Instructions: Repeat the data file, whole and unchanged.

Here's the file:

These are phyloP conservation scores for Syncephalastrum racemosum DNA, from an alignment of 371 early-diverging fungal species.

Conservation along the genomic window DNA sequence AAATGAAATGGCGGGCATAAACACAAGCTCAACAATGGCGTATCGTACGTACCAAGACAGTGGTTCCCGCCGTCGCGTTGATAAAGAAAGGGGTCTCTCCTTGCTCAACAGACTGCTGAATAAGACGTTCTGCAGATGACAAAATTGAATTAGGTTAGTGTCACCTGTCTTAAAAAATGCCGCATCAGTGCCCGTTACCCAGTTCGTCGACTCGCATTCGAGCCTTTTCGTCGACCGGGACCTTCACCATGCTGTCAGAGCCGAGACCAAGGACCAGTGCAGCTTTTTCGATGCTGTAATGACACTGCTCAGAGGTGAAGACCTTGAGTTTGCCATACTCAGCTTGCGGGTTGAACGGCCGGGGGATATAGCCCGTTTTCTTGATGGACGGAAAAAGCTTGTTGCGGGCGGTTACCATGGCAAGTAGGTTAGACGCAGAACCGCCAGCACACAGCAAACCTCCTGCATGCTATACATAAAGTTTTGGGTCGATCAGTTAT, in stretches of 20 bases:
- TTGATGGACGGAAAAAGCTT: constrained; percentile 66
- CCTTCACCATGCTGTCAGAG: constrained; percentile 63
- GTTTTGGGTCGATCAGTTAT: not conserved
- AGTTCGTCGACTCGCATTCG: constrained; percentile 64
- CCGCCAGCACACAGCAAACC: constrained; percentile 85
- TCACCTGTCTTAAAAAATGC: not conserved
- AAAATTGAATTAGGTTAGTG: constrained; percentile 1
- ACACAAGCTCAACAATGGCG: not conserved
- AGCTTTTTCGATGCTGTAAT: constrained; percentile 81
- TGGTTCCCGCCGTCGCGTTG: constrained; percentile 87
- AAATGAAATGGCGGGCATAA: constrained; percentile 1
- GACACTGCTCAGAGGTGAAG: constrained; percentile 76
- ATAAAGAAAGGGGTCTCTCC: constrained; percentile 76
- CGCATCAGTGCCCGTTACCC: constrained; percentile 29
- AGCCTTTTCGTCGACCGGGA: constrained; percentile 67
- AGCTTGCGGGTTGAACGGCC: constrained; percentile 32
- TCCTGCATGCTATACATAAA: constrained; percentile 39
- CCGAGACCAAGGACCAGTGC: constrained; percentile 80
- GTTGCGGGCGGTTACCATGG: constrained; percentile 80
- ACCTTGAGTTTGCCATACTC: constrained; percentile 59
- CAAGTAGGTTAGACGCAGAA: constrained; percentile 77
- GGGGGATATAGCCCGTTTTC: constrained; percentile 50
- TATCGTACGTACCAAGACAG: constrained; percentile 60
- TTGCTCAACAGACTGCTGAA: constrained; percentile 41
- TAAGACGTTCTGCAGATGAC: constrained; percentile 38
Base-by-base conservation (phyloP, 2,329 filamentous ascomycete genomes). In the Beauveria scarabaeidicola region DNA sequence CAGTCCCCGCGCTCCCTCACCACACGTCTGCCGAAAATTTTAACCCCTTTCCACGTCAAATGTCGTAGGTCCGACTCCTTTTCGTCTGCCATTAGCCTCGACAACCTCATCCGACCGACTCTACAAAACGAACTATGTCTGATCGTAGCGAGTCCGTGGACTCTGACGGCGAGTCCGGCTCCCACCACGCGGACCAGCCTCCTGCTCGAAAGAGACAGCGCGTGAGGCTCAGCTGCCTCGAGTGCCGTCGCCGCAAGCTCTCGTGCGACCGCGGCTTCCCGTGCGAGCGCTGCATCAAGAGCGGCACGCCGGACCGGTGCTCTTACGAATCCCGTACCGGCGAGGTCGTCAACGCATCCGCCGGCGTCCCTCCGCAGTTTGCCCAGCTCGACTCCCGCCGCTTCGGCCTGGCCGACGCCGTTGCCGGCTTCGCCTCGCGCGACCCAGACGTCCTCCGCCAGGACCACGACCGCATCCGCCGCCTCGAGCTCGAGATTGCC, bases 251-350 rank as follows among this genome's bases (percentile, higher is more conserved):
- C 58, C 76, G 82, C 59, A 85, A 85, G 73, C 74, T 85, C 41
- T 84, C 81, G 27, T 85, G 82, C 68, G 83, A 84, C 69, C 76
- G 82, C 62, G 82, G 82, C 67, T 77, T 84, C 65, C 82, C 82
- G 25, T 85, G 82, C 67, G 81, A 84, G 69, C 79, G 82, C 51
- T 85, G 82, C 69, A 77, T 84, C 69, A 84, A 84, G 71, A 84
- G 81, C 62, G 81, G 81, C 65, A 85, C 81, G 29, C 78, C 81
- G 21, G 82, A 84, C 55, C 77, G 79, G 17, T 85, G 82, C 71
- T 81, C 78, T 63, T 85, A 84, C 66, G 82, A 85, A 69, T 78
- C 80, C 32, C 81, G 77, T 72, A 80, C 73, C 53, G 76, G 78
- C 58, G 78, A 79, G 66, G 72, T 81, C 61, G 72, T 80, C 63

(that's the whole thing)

These are phyloP conservation scores for Syncephalastrum racemosum DNA, from an alignment of 371 early-diverging fungal species.

Conservation along the genomic window DNA sequence AAATGAAATGGCGGGCATAAACACAAGCTCAACAATGGCGTATCGTACGTACCAAGACAGTGGTTCCCGCCGTCGCGTTGATAAAGAAAGGGGTCTCTCCTTGCTCAACAGACTGCTGAATAAGACGTTCTGCAGATGACAAAATTGAATTAGGTTAGTGTCACCTGTCTTAAAAAATGCCGCATCAGTGCCCGTTACCCAGTTCGTCGACTCGCATTCGAGCCTTTTCGTCGACCGGGACCTTCACCATGCTGTCAGAGCCGAGACCAAGGACCAGTGCAGCTTTTTCGATGCTGTAATGACACTGCTCAGAGGTGAAGACCTTGAGTTTGCCATACTCAGCTTGCGGGTTGAACGGCCGGGGGATATAGCCCGTTTTCTTGATGGACGGAAAAAGCTTGTTGCGGGCGGTTACCATGGCAAGTAGGTTAGACGCAGAACCGCCAGCACACAGCAAACCTCCTGCATGCTATACATAAAGTTTTGGGTCGATCAGTTAT, in stretches of 20 bases:
- TTGATGGACGGAAAAAGCTT: constrained; percentile 66
- CCTTCACCATGCTGTCAGAG: constrained; percentile 63
- GTTTTGGGTCGATCAGTTAT: not conserved
- AGTTCGTCGACTCGCATTCG: constrained; percentile 64
- CCGCCAGCACACAGCAAACC: constrained; percentile 85
- TCACCTGTCTTAAAAAATGC: not conserved
- AAAATTGAATTAGGTTAGTG: constrained; percentile 1
- ACACAAGCTCAACAATGGCG: not conserved
- AGCTTTTTCGATGCTGTAAT: constrained; percentile 81
- TGGTTCCCGCCGTCGCGTTG: constrained; percentile 87
- AAATGAAATGGCGGGCATAA: constrained; percentile 1
- GACACTGCTCAGAGGTGAAG: constrained; percentile 76
- ATAAAGAAAGGGGTCTCTCC: constrained; percentile 76
- CGCATCAGTGCCCGTTACCC: constrained; percentile 29
- AGCCTTTTCGTCGACCGGGA: constrained; percentile 67
- AGCTTGCGGGTTGAACGGCC: constrained; percentile 32
- TCCTGCATGCTATACATAAA: constrained; percentile 39
- CCGAGACCAAGGACCAGTGC: constrained; percentile 80
- GTTGCGGGCGGTTACCATGG: constrained; percentile 80
- ACCTTGAGTTTGCCATACTC: constrained; percentile 59
- CAAGTAGGTTAGACGCAGAA: constrained; percentile 77
- GGGGGATATAGCCCGTTTTC: constrained; percentile 50
- TATCGTACGTACCAAGACAG: constrained; percentile 60
- TTGCTCAACAGACTGCTGAA: constrained; percentile 41
- TAAGACGTTCTGCAGATGAC: constrained; percentile 38
Base-by-base conservation (phyloP, 2,329 filamentous ascomycete genomes). In the Beauveria scarabaeidicola region DNA sequence CAGTCCCCGCGCTCCCTCACCACACGTCTGCCGAAAATTTTAACCCCTTTCCACGTCAAATGTCGTAGGTCCGACTCCTTTTCGTCTGCCATTAGCCTCGACAACCTCATCCGACCGACTCTACAAAACGAACTATGTCTGATCGTAGCGAGTCCGTGGACTCTGACGGCGAGTCCGGCTCCCACCACGCGGACCAGCCTCCTGCTCGAAAGAGACAGCGCGTGAGGCTCAGCTGCCTCGAGTGCCGTCGCCGCAAGCTCTCGTGCGACCGCGGCTTCCCGTGCGAGCGCTGCATCAAGAGCGGCACGCCGGACCGGTGCTCTTACGAATCCCGTACCGGCGAGGTCGTCAACGCATCCGCCGGCGTCCCTCCGCAGTTTGCCCAGCTCGACTCCCGCCGCTTCGGCCTGGCCGACGCCGTTGCCGGCTTCGCCTCGCGCGACCCAGACGTCCTCCGCCAGGACCACGACCGCATCCGCCGCCTCGAGCTCGAGATTGCC, bases 251-350 rank as follows among this genome's bases (percentile, higher is more conserved):
- C 58, C 76, G 82, C 59, A 85, A 85, G 73, C 74, T 85, C 41
- T 84, C 81, G 27, T 85, G 82, C 68, G 83, A 84, C 69, C 76
- G 82, C 62, G 82, G 82, C 67, T 77, T 84, C 65, C 82, C 82
- G 25, T 85, G 82, C 67, G 81, A 84, G 69, C 79, G 82, C 51
- T 85, G 82, C 69, A 77, T 84, C 69, A 84, A 84, G 71, A 84
- G 81, C 62, G 81, G 81, C 65, A 85, C 81, G 29, C 78, C 81
- G 21, G 82, A 84, C 55, C 77, G 79, G 17, T 85, G 82, C 71
- T 81, C 78, T 63, T 85, A 84, C 66, G 82, A 85, A 69, T 78
- C 80, C 32, C 81, G 77, T 72, A 80, C 73, C 53, G 76, G 78
- C 58, G 78, A 79, G 66, G 72, T 81, C 61, G 72, T 80, C 63